Earlier this year, Apple posted a series of job listings on its website related to iOS device integration with car stereo systems. Apple is seeking Software Quality Assurance testers for stereo compatibility with iOS products. These job listings, which also cover creating software for car integration, require expertise in Bluetooth product testing. This may mean that the aforementioned upcoming features could rely on Bluetooth rather than wired connections.

Stay tuned for additional details as they become available.

Wanted: Game reviewers for Mac mobile, iOS-based game reviews

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Date: Monday, April 29th, 2013, 08:25
Category: Announcement, iOS, MacBook, MacBook Air, MacBook Pro

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Ladies and gentlemen, O’Grady’s PowerPage is looking for a few good game reviewers to cover titles on the Mac OS X and iOS platform. Simply put, we’re looking to continuously review titles on Apple’s notebooks as well as the company’s iOS devices and are looking for a few talented reviewers to take on assignments. So, if you’re in the habit of firing up your favorite game on your MacBook, MacBook Air, MacBook Pro or iOS device, you’re halfway there.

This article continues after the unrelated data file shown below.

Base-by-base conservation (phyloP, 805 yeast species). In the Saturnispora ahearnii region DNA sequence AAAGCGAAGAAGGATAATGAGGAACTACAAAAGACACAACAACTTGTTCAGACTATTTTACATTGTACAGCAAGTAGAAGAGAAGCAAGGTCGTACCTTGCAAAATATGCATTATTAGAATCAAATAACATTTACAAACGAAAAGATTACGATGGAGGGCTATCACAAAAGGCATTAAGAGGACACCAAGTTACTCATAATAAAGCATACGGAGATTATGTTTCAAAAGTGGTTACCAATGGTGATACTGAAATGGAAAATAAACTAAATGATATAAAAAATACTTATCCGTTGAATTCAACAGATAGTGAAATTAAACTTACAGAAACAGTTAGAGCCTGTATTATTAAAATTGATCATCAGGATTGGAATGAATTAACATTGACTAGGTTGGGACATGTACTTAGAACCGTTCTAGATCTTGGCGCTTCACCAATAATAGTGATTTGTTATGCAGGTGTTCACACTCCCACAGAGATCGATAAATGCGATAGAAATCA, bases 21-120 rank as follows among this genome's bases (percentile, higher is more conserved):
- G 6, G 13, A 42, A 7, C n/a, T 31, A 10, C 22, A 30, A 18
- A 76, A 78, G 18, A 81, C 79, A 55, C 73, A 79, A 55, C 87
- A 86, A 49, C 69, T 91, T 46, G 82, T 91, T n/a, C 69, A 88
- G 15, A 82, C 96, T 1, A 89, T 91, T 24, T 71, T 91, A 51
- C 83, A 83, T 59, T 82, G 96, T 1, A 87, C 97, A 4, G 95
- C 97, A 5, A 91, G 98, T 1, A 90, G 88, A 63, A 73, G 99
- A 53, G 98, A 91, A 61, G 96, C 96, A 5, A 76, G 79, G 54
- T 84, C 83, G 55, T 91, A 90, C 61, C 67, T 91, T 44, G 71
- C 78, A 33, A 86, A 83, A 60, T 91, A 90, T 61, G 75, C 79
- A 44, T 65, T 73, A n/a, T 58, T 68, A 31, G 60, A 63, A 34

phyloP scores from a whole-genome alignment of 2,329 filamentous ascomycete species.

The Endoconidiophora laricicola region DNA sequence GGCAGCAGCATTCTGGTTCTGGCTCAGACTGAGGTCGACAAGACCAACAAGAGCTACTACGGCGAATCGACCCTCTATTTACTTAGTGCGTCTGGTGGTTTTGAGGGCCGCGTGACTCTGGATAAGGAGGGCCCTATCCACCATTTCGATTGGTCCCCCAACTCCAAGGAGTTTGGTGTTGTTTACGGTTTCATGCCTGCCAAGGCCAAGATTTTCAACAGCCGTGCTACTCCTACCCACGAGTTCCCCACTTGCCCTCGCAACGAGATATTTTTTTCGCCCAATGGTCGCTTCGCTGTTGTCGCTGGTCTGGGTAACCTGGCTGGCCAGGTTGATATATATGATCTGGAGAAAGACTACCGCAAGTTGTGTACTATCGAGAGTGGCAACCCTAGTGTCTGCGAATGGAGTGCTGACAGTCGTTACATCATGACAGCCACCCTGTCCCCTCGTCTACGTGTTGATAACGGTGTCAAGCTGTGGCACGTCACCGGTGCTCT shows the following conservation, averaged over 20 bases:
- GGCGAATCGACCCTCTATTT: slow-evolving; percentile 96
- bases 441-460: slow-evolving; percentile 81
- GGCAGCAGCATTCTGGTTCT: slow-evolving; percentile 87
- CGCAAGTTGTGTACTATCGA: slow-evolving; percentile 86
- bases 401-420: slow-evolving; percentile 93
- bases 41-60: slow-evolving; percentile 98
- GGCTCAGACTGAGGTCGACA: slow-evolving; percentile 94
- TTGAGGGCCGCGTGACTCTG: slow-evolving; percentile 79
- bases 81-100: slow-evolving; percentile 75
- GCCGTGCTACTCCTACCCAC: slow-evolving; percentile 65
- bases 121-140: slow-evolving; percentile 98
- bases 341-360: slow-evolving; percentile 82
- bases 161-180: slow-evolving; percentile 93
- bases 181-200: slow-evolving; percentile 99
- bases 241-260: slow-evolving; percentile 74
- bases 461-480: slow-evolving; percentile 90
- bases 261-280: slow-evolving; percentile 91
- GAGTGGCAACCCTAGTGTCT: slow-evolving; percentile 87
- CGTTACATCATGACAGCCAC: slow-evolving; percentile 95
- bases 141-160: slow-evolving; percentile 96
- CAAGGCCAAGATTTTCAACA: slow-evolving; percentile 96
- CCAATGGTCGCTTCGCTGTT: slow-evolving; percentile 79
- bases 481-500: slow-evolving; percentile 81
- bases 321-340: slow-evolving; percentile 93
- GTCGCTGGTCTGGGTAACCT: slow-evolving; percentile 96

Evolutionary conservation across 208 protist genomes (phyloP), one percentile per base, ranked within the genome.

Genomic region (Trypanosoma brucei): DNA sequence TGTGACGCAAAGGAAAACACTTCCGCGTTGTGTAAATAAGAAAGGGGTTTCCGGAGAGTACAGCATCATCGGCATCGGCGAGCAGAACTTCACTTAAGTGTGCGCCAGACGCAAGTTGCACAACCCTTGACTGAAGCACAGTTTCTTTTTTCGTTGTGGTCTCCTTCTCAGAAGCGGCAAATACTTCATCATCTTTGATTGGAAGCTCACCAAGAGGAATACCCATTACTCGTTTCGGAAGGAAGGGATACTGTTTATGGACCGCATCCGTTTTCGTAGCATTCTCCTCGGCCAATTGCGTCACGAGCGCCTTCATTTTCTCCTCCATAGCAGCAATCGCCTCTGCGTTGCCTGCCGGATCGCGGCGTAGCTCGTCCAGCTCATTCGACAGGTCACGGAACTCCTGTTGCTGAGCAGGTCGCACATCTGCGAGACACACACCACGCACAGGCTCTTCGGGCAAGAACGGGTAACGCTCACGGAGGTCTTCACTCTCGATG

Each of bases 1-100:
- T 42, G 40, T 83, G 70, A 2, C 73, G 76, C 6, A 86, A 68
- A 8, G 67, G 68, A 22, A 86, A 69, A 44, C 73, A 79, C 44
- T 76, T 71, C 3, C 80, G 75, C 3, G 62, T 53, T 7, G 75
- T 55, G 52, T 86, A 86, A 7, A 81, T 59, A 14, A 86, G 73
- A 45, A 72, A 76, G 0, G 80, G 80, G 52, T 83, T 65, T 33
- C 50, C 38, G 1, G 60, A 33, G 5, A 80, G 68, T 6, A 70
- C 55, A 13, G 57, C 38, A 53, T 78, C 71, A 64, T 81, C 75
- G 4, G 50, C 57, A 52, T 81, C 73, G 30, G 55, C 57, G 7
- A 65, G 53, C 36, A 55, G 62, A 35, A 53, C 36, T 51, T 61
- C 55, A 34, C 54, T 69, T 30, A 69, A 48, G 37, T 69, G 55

The good news: It’s (relative) fame, you will be perceived as having increased sex appeal, you’ll receive the accolades of those around you and free review copies galore. Plus, if you’re an aspiring writer, it’s a spiffy chance to build your clippings and portfolio and cover the stuff you love.

The bad news: At this time, we’re unable to offer compensation for the reviews, so it’s a labor of love with the aforementioned (but nifty) review copies to keep and treasure and trade for Pogs after the fact.

If interested, please let us know via the contact page, get a few samples along and we’ll see what we can do.

If not interested, you can always blame Chris. And devise weaponry to fire confused, flailing ocelots at his head with terrifying accuracy.

Two new patents show how Apple would use iPhone, Bluetooth to interact with cars

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Date: Thursday, April 25th, 2013, 07:29
Category: iOS, News, Patents

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One day, your iPhone WILL talk to and control your car.

Per the United States Patent and Trademark Office (1, 2) and AppleInsider, a pair of patent filings discovered on Thursday reveal Apple is actively investigating the possibilities afforded by the iOS mobile platform’s various wireless connectivity options, including the ability to interact with, and at times control, a Bluetooth-enabled automobile.